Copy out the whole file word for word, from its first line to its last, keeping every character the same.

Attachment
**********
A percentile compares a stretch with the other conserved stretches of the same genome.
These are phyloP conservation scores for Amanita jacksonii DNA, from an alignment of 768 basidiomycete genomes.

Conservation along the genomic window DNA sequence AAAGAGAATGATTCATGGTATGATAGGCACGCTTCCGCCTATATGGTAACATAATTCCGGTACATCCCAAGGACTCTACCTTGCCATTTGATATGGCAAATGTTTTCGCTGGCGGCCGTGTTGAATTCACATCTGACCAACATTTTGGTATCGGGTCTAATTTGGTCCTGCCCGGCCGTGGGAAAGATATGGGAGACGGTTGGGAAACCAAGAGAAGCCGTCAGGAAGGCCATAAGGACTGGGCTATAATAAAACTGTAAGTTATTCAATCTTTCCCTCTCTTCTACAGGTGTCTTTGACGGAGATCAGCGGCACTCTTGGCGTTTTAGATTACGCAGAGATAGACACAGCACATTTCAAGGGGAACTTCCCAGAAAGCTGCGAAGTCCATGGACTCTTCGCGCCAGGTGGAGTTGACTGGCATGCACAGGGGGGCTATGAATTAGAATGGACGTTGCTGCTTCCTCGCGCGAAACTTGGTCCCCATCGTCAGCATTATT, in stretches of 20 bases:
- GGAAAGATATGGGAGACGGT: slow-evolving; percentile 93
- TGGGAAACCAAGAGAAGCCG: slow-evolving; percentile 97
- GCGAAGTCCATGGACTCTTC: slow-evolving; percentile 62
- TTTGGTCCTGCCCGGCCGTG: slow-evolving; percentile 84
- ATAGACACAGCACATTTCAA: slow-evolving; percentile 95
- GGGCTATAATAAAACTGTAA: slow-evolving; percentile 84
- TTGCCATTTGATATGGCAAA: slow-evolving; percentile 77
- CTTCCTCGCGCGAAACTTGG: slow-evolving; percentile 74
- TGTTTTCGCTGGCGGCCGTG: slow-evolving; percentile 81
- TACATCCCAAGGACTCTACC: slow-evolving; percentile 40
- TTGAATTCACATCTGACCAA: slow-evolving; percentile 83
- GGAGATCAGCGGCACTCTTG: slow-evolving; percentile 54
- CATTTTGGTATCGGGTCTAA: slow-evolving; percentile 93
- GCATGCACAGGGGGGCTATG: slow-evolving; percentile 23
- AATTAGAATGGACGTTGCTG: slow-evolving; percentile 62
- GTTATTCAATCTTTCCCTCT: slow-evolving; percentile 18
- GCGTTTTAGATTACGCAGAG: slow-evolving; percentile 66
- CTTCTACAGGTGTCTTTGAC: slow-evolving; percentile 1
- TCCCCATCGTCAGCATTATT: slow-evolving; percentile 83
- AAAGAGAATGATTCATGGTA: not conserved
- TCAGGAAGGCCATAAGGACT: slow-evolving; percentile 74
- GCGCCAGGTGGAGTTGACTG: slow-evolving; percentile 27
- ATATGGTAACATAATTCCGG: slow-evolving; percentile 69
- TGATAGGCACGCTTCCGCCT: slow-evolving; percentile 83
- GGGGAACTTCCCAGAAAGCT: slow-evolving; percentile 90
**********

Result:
A percentile compares a stretch with the other conserved stretches of the same genome.
These are phyloP conservation scores for Amanita jacksonii DNA, from an alignment of 768 basidiomycete genomes.

Conservation along the genomic window DNA sequence AAAGAGAATGATTCATGGTATGATAGGCACGCTTCCGCCTATATGGTAACATAATTCCGGTACATCCCAAGGACTCTACCTTGCCATTTGATATGGCAAATGTTTTCGCTGGCGGCCGTGTTGAATTCACATCTGACCAACATTTTGGTATCGGGTCTAATTTGGTCCTGCCCGGCCGTGGGAAAGATATGGGAGACGGTTGGGAAACCAAGAGAAGCCGTCAGGAAGGCCATAAGGACTGGGCTATAATAAAACTGTAAGTTATTCAATCTTTCCCTCTCTTCTACAGGTGTCTTTGACGGAGATCAGCGGCACTCTTGGCGTTTTAGATTACGCAGAGATAGACACAGCACATTTCAAGGGGAACTTCCCAGAAAGCTGCGAAGTCCATGGACTCTTCGCGCCAGGTGGAGTTGACTGGCATGCACAGGGGGGCTATGAATTAGAATGGACGTTGCTGCTTCCTCGCGCGAAACTTGGTCCCCATCGTCAGCATTATT, in stretches of 20 bases:
- GGAAAGATATGGGAGACGGT: slow-evolving; percentile 93
- TGGGAAACCAAGAGAAGCCG: slow-evolving; percentile 97
- GCGAAGTCCATGGACTCTTC: slow-evolving; percentile 62
- TTTGGTCCTGCCCGGCCGTG: slow-evolving; percentile 84
- ATAGACACAGCACATTTCAA: slow-evolving; percentile 95
- GGGCTATAATAAAACTGTAA: slow-evolving; percentile 84
- TTGCCATTTGATATGGCAAA: slow-evolving; percentile 77
- CTTCCTCGCGCGAAACTTGG: slow-evolving; percentile 74
- TGTTTTCGCTGGCGGCCGTG: slow-evolving; percentile 81
- TACATCCCAAGGACTCTACC: slow-evolving; percentile 40
- TTGAATTCACATCTGACCAA: slow-evolving; percentile 83
- GGAGATCAGCGGCACTCTTG: slow-evolving; percentile 54
- CATTTTGGTATCGGGTCTAA: slow-evolving; percentile 93
- GCATGCACAGGGGGGCTATG: slow-evolving; percentile 23
- AATTAGAATGGACGTTGCTG: slow-evolving; percentile 62
- GTTATTCAATCTTTCCCTCT: slow-evolving; percentile 18
- GCGTTTTAGATTACGCAGAG: slow-evolving; percentile 66
- CTTCTACAGGTGTCTTTGAC: slow-evolving; percentile 1
- TCCCCATCGTCAGCATTATT: slow-evolving; percentile 83
- AAAGAGAATGATTCATGGTA: not conserved
- TCAGGAAGGCCATAAGGACT: slow-evolving; percentile 74
- GCGCCAGGTGGAGTTGACTG: slow-evolving; percentile 27
- ATATGGTAACATAATTCCGG: slow-evolving; percentile 69
- TGATAGGCACGCTTCCGCCT: slow-evolving; percentile 83
- GGGGAACTTCCCAGAAAGCT: slow-evolving; percentile 90